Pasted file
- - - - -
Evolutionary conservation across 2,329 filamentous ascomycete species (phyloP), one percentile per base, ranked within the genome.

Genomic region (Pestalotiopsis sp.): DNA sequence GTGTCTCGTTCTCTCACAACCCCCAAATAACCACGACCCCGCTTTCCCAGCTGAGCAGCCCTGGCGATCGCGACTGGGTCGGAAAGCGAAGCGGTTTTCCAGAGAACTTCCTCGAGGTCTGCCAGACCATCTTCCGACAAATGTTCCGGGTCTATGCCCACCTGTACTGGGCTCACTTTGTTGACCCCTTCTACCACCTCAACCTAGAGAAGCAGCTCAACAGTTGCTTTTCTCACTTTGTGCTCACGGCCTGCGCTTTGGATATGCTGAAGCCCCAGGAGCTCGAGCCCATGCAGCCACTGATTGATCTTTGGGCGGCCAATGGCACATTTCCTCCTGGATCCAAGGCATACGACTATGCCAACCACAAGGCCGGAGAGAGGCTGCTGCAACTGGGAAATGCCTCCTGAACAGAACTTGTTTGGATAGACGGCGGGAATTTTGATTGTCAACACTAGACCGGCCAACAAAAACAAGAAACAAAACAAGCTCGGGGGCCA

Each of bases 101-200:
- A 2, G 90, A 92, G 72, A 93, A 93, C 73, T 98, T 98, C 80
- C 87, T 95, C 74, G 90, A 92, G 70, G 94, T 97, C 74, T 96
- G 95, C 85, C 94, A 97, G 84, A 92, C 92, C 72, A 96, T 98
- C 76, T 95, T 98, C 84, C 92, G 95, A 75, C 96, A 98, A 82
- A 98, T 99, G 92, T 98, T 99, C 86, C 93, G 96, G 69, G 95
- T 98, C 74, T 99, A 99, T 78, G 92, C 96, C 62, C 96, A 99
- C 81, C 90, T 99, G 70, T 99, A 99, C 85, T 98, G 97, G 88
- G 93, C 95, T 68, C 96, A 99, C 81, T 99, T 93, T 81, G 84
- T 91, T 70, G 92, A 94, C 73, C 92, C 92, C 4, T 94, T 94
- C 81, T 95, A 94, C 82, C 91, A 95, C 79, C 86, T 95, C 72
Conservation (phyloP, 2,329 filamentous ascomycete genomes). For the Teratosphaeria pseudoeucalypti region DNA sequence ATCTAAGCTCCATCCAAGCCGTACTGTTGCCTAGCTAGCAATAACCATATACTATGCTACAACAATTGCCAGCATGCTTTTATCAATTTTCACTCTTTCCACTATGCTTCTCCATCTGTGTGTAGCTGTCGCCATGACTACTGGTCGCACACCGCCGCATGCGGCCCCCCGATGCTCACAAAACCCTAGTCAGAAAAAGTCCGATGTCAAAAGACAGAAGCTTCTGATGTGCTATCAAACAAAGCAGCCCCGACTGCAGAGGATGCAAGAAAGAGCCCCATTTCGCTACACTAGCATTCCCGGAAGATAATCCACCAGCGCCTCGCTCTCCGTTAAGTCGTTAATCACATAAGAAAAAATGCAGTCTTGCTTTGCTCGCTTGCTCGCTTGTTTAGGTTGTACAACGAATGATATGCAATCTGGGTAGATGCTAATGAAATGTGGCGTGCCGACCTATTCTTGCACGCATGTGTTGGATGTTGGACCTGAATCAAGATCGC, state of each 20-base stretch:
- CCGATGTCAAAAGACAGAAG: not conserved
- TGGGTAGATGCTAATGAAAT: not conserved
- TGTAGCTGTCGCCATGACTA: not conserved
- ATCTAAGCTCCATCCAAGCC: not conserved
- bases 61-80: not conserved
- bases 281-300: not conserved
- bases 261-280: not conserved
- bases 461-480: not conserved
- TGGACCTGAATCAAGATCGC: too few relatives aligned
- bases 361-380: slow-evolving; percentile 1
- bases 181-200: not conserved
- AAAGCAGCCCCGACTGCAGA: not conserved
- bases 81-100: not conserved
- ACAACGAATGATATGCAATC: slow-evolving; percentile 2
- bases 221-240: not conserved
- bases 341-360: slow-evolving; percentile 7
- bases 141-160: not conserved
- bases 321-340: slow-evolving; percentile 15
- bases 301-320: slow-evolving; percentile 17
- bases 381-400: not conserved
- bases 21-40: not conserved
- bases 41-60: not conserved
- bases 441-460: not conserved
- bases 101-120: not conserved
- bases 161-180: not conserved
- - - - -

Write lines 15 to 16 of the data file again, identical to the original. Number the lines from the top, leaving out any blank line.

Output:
- CCGATGTCAAAAGACAGAAG: not conserved
- TGGGTAGATGCTAATGAAAT: not conserved